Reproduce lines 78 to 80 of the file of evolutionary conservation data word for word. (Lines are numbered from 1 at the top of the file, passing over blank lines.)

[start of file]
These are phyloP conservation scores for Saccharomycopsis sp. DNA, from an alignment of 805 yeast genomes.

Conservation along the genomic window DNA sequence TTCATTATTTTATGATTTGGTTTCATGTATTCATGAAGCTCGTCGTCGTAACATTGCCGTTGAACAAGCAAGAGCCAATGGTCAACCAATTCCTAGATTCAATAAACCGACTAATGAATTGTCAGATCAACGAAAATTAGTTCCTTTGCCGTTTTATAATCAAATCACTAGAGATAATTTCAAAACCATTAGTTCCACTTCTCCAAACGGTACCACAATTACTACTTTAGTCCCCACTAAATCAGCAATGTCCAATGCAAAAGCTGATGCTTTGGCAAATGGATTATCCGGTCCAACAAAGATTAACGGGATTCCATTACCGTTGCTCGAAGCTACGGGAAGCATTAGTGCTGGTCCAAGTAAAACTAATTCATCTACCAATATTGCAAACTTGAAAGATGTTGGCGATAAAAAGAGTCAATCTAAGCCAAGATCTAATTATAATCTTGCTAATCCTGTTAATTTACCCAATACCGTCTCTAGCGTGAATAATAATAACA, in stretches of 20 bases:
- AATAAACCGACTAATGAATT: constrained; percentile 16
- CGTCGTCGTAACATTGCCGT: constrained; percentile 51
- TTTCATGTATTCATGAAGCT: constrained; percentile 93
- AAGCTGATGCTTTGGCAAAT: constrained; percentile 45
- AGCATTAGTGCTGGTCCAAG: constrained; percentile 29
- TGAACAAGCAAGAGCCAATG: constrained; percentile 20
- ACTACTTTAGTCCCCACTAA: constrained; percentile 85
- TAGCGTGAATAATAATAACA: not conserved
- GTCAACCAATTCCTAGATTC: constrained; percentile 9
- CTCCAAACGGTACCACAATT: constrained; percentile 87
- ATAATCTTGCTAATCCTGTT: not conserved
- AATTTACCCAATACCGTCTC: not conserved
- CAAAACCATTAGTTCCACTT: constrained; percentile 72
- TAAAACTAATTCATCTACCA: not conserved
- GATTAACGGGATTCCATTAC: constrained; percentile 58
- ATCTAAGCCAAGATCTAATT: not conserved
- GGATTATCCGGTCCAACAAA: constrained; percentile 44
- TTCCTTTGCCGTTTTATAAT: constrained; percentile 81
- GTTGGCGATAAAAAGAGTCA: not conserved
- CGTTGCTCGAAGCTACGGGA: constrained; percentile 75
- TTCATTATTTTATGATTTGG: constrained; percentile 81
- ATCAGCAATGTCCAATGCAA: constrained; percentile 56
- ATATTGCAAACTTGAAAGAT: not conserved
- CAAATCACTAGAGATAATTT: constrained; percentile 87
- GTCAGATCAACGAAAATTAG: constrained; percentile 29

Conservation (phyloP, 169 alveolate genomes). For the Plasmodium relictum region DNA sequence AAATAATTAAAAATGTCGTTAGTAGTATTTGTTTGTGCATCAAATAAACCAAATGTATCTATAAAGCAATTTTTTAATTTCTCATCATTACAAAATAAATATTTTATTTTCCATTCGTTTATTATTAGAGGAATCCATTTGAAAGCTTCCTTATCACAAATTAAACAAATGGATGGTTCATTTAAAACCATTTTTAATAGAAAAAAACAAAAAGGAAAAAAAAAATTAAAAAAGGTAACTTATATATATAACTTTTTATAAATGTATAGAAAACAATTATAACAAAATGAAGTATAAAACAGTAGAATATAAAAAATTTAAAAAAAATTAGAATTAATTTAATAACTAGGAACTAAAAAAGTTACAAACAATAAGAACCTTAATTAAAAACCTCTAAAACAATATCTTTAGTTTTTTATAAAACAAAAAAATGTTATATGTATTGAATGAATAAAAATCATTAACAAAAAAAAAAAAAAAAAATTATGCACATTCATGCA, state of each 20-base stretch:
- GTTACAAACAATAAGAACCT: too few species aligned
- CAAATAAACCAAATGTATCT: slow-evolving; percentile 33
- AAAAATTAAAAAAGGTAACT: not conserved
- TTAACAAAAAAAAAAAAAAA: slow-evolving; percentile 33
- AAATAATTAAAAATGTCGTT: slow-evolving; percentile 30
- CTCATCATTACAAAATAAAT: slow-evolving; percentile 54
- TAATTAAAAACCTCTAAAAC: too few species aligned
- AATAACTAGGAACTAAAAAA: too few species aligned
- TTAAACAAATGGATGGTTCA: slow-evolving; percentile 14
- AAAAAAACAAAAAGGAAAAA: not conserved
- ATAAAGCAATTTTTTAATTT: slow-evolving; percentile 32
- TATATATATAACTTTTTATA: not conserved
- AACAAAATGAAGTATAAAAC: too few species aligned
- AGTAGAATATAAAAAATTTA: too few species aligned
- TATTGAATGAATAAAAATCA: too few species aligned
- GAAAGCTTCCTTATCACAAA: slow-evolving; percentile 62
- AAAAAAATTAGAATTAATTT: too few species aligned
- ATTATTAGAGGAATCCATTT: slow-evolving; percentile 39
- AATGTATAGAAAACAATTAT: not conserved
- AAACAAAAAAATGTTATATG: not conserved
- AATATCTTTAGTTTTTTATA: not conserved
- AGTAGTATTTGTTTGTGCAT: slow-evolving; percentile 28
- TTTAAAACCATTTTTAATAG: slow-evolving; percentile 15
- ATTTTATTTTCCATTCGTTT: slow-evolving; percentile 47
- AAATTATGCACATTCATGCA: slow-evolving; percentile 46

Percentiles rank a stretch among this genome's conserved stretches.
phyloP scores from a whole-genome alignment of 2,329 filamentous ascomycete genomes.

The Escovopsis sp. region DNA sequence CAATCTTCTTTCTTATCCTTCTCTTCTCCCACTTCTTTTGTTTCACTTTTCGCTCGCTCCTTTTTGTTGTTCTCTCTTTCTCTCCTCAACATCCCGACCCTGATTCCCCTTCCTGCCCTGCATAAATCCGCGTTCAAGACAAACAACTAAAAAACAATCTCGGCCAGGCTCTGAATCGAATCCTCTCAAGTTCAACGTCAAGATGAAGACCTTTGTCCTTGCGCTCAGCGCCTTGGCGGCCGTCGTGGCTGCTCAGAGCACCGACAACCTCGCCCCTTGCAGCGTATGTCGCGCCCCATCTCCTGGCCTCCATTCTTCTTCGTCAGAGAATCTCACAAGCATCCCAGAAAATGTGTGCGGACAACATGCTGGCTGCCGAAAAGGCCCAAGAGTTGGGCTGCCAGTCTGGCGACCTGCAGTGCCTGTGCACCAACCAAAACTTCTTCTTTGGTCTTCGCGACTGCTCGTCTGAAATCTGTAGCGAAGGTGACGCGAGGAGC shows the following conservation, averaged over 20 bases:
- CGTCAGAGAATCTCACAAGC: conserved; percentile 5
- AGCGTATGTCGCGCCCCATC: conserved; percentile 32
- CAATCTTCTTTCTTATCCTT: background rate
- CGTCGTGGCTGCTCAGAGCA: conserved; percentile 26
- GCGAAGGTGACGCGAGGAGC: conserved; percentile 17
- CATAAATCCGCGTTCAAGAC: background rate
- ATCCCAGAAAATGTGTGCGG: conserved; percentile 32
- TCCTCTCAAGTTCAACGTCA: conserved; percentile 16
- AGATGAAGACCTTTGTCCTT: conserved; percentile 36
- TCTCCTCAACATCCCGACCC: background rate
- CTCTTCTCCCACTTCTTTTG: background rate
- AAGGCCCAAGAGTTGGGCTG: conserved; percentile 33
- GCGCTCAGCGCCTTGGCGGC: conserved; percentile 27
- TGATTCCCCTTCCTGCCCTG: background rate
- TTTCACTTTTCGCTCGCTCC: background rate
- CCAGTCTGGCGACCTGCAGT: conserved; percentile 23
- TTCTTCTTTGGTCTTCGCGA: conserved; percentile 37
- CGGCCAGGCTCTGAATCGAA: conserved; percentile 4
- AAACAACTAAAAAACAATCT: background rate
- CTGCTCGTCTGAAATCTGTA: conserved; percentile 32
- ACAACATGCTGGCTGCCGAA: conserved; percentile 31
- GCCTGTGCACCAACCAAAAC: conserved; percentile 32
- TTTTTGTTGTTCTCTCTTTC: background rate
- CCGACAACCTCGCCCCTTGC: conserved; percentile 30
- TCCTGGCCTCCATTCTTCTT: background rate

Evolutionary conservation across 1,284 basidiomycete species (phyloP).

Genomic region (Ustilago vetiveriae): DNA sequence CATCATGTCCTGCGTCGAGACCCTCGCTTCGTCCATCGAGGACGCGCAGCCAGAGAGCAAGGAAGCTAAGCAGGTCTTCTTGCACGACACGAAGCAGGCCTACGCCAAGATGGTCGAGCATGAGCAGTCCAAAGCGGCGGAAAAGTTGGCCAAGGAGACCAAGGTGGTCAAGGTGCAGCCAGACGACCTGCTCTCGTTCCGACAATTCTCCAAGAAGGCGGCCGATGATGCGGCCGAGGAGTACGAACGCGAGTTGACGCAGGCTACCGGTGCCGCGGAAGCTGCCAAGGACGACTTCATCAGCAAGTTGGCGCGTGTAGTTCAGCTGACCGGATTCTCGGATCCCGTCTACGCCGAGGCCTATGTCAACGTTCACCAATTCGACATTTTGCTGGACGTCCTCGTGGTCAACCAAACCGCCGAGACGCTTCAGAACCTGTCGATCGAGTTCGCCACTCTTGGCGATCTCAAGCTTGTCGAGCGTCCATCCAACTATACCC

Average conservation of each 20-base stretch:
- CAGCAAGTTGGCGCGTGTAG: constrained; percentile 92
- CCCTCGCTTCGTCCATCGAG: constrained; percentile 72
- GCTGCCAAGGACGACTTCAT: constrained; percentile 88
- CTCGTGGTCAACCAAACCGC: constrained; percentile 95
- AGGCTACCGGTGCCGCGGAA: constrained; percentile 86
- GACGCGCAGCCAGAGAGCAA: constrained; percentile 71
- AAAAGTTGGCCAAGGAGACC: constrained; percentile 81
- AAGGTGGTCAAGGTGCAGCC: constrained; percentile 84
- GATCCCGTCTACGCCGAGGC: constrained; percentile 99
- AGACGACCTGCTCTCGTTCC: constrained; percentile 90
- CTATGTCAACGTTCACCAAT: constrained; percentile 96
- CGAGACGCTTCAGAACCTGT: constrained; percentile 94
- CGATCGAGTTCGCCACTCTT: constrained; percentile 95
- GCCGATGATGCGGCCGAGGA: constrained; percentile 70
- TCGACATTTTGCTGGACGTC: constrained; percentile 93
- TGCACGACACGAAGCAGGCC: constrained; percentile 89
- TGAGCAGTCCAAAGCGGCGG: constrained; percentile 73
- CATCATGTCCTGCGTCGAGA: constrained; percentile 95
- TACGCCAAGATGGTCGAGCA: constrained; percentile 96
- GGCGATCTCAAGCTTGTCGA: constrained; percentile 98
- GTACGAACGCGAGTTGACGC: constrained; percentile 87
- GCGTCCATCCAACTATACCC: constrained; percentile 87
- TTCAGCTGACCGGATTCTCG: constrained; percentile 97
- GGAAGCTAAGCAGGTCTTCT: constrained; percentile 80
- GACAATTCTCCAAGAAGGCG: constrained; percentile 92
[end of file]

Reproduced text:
- GCCTGTGCACCAACCAAAAC: conserved; percentile 32
- TTTTTGTTGTTCTCTCTTTC: background rate
- CCGACAACCTCGCCCCTTGC: conserved; percentile 30